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Christopher Gunning (1944-2023)

Symphonies Nos 6 & 7

Royal Philharmonic Orchestra, Christopher Gunning (conductor)
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Label: Signum Classics
Recording details: February 2014
Watford Town Hall, United Kingdom
Engineered by Mike Hatch
Release date: February 2021
Total duration: 63 minutes 13 seconds

Three quietly programmatic works from a modern master of orchestral mood-making: 'If you wish to express positive emotions why not use straightforward tonality?'

Early in 2010 I moved into a new house in a new area, and in a spirit of optimism set about my 6th symphony. After the 5th, which is in four extended movements and runs for over fifty highly-charged minutes, I felt the need to tackle something on an altogether smaller scale; something simpler, more direct, clearer in its orchestration, and in a way more 'classical' than its predecessors. I would use themes and motifs; it may be unfashionable to do so, but it’s the way I think, and in fact I’ve always been keen to connect with an audience. Is my desire to write the way I do connected to my history of film and TV drama scores? Maybe, because I certainly love drama in music, but there’s a world of difference between a film score and a symphony!

With my 6th, I returned to the idea of a single span incorporating several sub-sections, a form which I had already explored in my 1st, 3rd and 4th. The result may feel more like a tone-poem than a conventional symphony (if there is such a thing nowadays) and I certainly hope the music has a strong narrative to it, but there is no specific story to listen out for; instead there are a number of sections which are all connected in some way.

The trumpet call at the start introduces a simple woodwind figure which is to return at various points of the symphony. It is expanded during the first, slow, section and eventually gives way to a faster ostinato figure in the strings. The ostinato section develops, but after becoming quite forceful peters out, giving way to section three, which has soft sustained chords from the winds, harp and vibraphone against which the strings weave expressive phrases, becoming steadily more intense. Then, after quietly nocturnal solos from the trumpet and clarinet, a perky fugato section begins, which works itself out until the opening figure returns in a much grander form. There’s a brief restatement of the idea from the third section, this time featuring two clarinets, then the music scurries to its close—and finishes with a bang!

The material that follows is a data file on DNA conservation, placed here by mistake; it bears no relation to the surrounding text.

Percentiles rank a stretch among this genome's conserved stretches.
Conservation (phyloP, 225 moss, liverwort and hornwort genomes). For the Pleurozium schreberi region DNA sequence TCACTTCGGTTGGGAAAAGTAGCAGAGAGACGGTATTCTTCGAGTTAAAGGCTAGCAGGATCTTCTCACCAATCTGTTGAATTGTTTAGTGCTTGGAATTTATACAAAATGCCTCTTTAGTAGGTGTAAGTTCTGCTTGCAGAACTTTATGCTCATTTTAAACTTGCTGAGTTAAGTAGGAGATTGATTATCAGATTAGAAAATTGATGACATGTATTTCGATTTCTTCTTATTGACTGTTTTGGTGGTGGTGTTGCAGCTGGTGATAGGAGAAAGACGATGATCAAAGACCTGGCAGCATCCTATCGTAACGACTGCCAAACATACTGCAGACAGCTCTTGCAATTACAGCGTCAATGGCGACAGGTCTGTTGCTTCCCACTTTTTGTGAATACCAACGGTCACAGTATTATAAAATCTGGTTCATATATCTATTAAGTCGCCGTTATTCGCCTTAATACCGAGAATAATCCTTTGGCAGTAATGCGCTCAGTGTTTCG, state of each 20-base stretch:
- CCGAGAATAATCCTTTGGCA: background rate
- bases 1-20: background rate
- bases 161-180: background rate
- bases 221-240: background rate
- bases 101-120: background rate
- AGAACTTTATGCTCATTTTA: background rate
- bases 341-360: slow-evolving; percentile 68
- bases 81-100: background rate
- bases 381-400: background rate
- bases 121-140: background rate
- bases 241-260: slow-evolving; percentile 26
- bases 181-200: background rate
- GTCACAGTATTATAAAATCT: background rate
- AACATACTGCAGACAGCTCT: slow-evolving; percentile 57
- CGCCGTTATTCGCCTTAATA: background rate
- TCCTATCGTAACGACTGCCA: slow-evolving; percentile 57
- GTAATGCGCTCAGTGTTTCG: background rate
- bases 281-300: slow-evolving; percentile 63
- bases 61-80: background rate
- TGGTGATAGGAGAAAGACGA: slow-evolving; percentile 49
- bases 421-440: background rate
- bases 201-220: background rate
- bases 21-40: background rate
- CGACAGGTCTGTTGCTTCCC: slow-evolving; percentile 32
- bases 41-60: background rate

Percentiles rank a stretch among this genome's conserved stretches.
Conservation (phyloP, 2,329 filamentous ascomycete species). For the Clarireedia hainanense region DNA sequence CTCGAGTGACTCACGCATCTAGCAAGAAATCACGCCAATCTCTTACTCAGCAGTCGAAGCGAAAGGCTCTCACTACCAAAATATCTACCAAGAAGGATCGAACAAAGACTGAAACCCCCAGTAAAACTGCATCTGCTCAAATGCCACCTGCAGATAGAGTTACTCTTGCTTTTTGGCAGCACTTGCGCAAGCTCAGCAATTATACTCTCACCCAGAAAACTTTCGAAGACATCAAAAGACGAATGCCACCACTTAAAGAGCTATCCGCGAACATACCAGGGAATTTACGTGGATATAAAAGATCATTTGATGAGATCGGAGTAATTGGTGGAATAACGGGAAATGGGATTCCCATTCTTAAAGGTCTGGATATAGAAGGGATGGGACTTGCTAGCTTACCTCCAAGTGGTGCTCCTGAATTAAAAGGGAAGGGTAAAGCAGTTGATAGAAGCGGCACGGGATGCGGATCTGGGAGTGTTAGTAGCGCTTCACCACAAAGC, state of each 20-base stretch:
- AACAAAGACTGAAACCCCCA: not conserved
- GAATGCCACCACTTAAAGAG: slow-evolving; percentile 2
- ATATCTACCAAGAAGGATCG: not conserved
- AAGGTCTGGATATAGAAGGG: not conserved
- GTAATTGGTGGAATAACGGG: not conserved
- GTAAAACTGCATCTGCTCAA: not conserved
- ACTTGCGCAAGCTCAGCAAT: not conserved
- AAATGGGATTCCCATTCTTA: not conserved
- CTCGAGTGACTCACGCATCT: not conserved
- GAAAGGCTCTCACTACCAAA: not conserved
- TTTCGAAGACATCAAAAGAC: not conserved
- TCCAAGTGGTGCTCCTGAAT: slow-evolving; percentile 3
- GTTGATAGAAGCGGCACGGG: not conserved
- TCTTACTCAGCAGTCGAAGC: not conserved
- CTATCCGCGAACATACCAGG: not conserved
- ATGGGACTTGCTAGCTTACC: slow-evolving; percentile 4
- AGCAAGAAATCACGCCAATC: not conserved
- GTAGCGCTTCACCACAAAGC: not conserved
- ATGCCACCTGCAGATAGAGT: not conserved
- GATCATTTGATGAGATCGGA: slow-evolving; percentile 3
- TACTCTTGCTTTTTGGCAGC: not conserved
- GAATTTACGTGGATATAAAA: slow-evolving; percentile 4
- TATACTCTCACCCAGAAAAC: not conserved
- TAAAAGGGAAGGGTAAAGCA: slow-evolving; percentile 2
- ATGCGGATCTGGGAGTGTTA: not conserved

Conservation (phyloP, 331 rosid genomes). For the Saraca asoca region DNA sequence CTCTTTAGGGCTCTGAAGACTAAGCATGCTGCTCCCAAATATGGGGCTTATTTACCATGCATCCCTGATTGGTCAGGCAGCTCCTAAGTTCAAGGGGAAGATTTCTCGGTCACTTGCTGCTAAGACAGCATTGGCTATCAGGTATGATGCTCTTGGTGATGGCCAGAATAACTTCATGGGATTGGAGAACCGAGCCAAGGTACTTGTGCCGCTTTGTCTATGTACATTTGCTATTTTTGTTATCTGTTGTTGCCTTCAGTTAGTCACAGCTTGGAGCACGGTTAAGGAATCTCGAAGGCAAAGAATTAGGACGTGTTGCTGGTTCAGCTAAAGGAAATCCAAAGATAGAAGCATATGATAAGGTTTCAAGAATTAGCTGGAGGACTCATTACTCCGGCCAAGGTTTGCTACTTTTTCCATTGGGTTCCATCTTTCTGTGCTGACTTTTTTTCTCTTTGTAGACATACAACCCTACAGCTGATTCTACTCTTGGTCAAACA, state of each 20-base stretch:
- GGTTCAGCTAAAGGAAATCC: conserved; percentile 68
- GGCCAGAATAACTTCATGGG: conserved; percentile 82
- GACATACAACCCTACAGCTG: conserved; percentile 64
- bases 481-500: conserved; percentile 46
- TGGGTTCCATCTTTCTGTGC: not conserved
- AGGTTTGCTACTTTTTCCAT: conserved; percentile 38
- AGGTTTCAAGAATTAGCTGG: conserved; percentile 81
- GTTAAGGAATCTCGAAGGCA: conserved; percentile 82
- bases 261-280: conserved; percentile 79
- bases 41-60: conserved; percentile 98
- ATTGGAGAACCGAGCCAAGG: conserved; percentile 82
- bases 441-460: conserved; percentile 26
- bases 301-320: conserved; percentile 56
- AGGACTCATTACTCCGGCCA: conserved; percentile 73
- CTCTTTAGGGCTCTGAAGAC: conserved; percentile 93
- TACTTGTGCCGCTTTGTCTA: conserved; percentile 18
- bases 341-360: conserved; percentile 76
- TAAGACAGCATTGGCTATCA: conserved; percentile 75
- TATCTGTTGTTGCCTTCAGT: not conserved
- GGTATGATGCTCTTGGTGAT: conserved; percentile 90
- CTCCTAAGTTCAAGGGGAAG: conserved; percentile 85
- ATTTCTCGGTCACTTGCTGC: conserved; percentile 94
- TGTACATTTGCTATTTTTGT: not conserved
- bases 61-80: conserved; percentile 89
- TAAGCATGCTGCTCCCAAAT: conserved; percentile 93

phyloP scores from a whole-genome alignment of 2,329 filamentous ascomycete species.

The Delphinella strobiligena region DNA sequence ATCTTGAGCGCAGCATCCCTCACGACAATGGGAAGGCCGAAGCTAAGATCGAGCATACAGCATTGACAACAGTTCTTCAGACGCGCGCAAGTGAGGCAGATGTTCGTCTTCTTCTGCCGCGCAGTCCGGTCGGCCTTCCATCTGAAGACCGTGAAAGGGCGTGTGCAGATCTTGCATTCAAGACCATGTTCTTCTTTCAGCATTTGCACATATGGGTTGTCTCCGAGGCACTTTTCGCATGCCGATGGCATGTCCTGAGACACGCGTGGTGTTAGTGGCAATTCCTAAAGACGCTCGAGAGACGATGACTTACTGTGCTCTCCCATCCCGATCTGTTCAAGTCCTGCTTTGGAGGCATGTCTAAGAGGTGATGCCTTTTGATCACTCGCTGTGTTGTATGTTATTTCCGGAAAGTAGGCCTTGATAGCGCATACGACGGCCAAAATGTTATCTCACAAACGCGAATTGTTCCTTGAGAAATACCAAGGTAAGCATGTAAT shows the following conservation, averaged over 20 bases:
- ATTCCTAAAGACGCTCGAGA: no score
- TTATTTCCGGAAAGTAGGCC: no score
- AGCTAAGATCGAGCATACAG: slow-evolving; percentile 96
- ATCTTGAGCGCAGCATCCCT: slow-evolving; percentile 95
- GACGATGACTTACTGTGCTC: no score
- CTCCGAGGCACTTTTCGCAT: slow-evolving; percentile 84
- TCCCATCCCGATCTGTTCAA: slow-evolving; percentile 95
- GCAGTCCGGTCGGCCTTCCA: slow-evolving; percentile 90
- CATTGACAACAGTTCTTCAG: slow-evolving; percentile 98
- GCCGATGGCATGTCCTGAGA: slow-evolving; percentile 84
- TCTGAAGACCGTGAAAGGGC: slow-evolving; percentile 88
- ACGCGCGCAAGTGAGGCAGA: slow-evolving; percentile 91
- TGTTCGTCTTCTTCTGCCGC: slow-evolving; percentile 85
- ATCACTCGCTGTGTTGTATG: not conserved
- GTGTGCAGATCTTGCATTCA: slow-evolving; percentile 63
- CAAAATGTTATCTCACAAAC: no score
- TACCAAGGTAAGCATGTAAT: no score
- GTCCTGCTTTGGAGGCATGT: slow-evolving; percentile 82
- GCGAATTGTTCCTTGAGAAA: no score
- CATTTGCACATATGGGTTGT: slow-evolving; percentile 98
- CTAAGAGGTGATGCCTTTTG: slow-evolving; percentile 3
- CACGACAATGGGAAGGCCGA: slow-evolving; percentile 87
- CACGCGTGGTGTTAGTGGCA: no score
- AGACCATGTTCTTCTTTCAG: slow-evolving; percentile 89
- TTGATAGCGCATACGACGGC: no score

I have always been drawn to the sea and spent many years as the owner of a small sailing yacht, pitting my wits against the elements and encountering several near disasters. Night voyage is a sea piece and was born on a rainy evening standing by the Mersey river. To the West, a patch of orange lit the darkening sky, seabirds called mournfully, and I watched a large grey freighter slipping majestically out to sea. Where was it heading and what would befall it? My ship takes an imaginary journey; first there is the optimism of a new adventure, but then we meet a violent storm. As the storm subsides land is sighted and we arrive safely at dawn, battered and bruised, but intact—if chastened. There are obvious parallels with life here; this is really a tone-poem depicting a journey through an emotional crisis to a resolution of a sort.

The theme of journeying is carried through to my 7th symphony. Like the 6th, the music is continuous but this time falls into six main sections, or 'phases', all founded in various ways on the rising whole-tone scale heard at the very start. This affects the harmonic language but the 7th is also the most directly tonal of all my recent pieces. This is not an unconscious development; at this point in the 21st century many composers draw upon influences from here, there and everywhere, and if you wish to express positive emotions why not use straightforward tonality?

I had in mind a long challenging journey; you can imagine the ascent of a high mountain, or something more psychological—fortunately one doesn’t have to be specific, and surely one of the joys of listening is that everybody brings their own life experiences to bear.

Phase one is slow and thoughtful, which you could regard as waking from sleep and pondering the task ahead. A far more active phase follows, mostly optimistic with hints of something heroic. With phase three we enter a mysterious, foggy world with the blurred outlines of mysterious shapes. Phase four, by contrast, is relentlessly rhythmic with a steady pulse, becoming ever more dramatic; the idea of struggling against formidable odds was uppermost in my mind. A short break in tension follows, a prelude to a return of the optimistic music heard in phase two. Again this subsides and the thoughtful, quiet opening music returns briefly. This proves to be preparation for the final main section, with its confirmation of A major, and the summit. At the very end, we hear the quiet rising scales from the opening, this time high in the violins; is this exhaustion? Or perhaps a hollow victory?

I should like to thank many people for their help and encouragement in the recording sessions. Firstly members of the Royal Philharmonic Orchestra, Ian Maclay for organising the sessions, Clio Gould for leading the orchestra, Mike Hatch for recording and remixing the music, Catherine Handley and Paul Bateman for their assistance with score reading, and Sveta Gunning for preparing the orchestral parts. This was a brilliant team.

Christopher Gunning © 2021

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